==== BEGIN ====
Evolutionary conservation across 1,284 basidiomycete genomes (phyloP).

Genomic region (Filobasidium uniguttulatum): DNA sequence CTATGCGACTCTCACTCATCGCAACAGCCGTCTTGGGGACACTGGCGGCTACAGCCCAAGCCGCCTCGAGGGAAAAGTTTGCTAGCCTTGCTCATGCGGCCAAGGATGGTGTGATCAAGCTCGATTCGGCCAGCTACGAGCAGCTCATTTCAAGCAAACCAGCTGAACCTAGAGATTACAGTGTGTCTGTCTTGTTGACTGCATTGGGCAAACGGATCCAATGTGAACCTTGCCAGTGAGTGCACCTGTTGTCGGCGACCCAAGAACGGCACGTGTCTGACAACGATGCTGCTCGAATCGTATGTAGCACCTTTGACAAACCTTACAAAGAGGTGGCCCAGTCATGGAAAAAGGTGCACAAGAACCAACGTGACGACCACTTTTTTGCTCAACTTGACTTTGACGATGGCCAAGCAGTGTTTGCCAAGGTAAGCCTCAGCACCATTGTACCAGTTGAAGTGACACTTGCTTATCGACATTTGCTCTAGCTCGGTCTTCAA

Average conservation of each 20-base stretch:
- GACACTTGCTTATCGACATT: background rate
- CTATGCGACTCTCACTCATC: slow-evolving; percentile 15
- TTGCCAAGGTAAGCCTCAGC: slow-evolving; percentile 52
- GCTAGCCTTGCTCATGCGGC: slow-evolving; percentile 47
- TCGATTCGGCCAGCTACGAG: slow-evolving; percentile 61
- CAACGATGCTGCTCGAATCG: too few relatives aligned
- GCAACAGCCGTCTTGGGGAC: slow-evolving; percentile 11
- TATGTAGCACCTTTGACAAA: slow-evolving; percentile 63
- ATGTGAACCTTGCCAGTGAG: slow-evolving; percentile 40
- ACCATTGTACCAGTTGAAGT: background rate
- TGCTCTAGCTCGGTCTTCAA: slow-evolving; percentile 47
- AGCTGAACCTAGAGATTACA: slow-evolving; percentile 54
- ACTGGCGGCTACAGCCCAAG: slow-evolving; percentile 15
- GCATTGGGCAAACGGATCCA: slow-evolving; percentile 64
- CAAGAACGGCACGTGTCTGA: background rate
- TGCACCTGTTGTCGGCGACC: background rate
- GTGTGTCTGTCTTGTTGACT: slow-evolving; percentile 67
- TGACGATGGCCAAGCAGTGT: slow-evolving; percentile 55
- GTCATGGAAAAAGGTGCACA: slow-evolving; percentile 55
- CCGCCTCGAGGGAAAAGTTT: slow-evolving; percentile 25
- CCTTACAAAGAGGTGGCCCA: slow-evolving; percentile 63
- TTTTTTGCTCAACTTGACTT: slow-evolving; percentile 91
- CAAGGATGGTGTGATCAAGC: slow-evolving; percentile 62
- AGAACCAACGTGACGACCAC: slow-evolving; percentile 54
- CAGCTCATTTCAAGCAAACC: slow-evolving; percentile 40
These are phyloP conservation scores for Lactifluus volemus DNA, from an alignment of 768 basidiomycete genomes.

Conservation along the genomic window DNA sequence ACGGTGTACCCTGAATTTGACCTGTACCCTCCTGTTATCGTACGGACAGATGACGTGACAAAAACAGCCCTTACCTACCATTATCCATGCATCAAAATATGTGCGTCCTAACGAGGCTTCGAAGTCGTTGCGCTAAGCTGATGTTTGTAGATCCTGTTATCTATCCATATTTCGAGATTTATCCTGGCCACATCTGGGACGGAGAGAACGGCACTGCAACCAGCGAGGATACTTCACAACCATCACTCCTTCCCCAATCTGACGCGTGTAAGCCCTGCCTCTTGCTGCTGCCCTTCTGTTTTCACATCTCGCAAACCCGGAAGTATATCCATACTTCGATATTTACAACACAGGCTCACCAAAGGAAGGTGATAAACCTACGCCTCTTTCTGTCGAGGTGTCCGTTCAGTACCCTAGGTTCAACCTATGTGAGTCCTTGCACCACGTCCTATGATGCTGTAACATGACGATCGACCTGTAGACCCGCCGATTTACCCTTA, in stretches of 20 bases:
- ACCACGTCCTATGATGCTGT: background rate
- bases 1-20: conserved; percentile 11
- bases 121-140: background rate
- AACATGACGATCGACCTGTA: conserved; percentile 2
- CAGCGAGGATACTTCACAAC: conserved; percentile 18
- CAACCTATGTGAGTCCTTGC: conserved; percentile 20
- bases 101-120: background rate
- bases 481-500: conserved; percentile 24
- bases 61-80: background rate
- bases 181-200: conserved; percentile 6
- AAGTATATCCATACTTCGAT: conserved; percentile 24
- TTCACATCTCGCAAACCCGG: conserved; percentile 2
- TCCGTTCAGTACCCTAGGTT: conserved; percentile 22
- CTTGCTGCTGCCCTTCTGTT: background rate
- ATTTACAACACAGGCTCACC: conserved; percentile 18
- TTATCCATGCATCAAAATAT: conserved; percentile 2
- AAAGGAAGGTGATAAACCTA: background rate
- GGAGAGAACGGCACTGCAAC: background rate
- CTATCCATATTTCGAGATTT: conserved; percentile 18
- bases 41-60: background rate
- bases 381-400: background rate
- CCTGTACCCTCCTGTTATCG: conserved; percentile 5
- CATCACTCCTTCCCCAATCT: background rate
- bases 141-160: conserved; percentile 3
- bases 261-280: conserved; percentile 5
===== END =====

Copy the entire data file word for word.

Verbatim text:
Evolutionary conservation across 1,284 basidiomycete genomes (phyloP).

Genomic region (Filobasidium uniguttulatum): DNA sequence CTATGCGACTCTCACTCATCGCAACAGCCGTCTTGGGGACACTGGCGGCTACAGCCCAAGCCGCCTCGAGGGAAAAGTTTGCTAGCCTTGCTCATGCGGCCAAGGATGGTGTGATCAAGCTCGATTCGGCCAGCTACGAGCAGCTCATTTCAAGCAAACCAGCTGAACCTAGAGATTACAGTGTGTCTGTCTTGTTGACTGCATTGGGCAAACGGATCCAATGTGAACCTTGCCAGTGAGTGCACCTGTTGTCGGCGACCCAAGAACGGCACGTGTCTGACAACGATGCTGCTCGAATCGTATGTAGCACCTTTGACAAACCTTACAAAGAGGTGGCCCAGTCATGGAAAAAGGTGCACAAGAACCAACGTGACGACCACTTTTTTGCTCAACTTGACTTTGACGATGGCCAAGCAGTGTTTGCCAAGGTAAGCCTCAGCACCATTGTACCAGTTGAAGTGACACTTGCTTATCGACATTTGCTCTAGCTCGGTCTTCAA

Average conservation of each 20-base stretch:
- GACACTTGCTTATCGACATT: background rate
- CTATGCGACTCTCACTCATC: slow-evolving; percentile 15
- TTGCCAAGGTAAGCCTCAGC: slow-evolving; percentile 52
- GCTAGCCTTGCTCATGCGGC: slow-evolving; percentile 47
- TCGATTCGGCCAGCTACGAG: slow-evolving; percentile 61
- CAACGATGCTGCTCGAATCG: too few relatives aligned
- GCAACAGCCGTCTTGGGGAC: slow-evolving; percentile 11
- TATGTAGCACCTTTGACAAA: slow-evolving; percentile 63
- ATGTGAACCTTGCCAGTGAG: slow-evolving; percentile 40
- ACCATTGTACCAGTTGAAGT: background rate
- TGCTCTAGCTCGGTCTTCAA: slow-evolving; percentile 47
- AGCTGAACCTAGAGATTACA: slow-evolving; percentile 54
- ACTGGCGGCTACAGCCCAAG: slow-evolving; percentile 15
- GCATTGGGCAAACGGATCCA: slow-evolving; percentile 64
- CAAGAACGGCACGTGTCTGA: background rate
- TGCACCTGTTGTCGGCGACC: background rate
- GTGTGTCTGTCTTGTTGACT: slow-evolving; percentile 67
- TGACGATGGCCAAGCAGTGT: slow-evolving; percentile 55
- GTCATGGAAAAAGGTGCACA: slow-evolving; percentile 55
- CCGCCTCGAGGGAAAAGTTT: slow-evolving; percentile 25
- CCTTACAAAGAGGTGGCCCA: slow-evolving; percentile 63
- TTTTTTGCTCAACTTGACTT: slow-evolving; percentile 91
- CAAGGATGGTGTGATCAAGC: slow-evolving; percentile 62
- AGAACCAACGTGACGACCAC: slow-evolving; percentile 54
- CAGCTCATTTCAAGCAAACC: slow-evolving; percentile 40
These are phyloP conservation scores for Lactifluus volemus DNA, from an alignment of 768 basidiomycete genomes.

Conservation along the genomic window DNA sequence ACGGTGTACCCTGAATTTGACCTGTACCCTCCTGTTATCGTACGGACAGATGACGTGACAAAAACAGCCCTTACCTACCATTATCCATGCATCAAAATATGTGCGTCCTAACGAGGCTTCGAAGTCGTTGCGCTAAGCTGATGTTTGTAGATCCTGTTATCTATCCATATTTCGAGATTTATCCTGGCCACATCTGGGACGGAGAGAACGGCACTGCAACCAGCGAGGATACTTCACAACCATCACTCCTTCCCCAATCTGACGCGTGTAAGCCCTGCCTCTTGCTGCTGCCCTTCTGTTTTCACATCTCGCAAACCCGGAAGTATATCCATACTTCGATATTTACAACACAGGCTCACCAAAGGAAGGTGATAAACCTACGCCTCTTTCTGTCGAGGTGTCCGTTCAGTACCCTAGGTTCAACCTATGTGAGTCCTTGCACCACGTCCTATGATGCTGTAACATGACGATCGACCTGTAGACCCGCCGATTTACCCTTA, in stretches of 20 bases:
- ACCACGTCCTATGATGCTGT: background rate
- bases 1-20: conserved; percentile 11
- bases 121-140: background rate
- AACATGACGATCGACCTGTA: conserved; percentile 2
- CAGCGAGGATACTTCACAAC: conserved; percentile 18
- CAACCTATGTGAGTCCTTGC: conserved; percentile 20
- bases 101-120: background rate
- bases 481-500: conserved; percentile 24
- bases 61-80: background rate
- bases 181-200: conserved; percentile 6
- AAGTATATCCATACTTCGAT: conserved; percentile 24
- TTCACATCTCGCAAACCCGG: conserved; percentile 2
- TCCGTTCAGTACCCTAGGTT: conserved; percentile 22
- CTTGCTGCTGCCCTTCTGTT: background rate
- ATTTACAACACAGGCTCACC: conserved; percentile 18
- TTATCCATGCATCAAAATAT: conserved; percentile 2
- AAAGGAAGGTGATAAACCTA: background rate
- GGAGAGAACGGCACTGCAAC: background rate
- CTATCCATATTTCGAGATTT: conserved; percentile 18
- bases 41-60: background rate
- bases 381-400: background rate
- CCTGTACCCTCCTGTTATCG: conserved; percentile 5
- CATCACTCCTTCCCCAATCT: background rate
- bases 141-160: conserved; percentile 3
- bases 261-280: conserved; percentile 5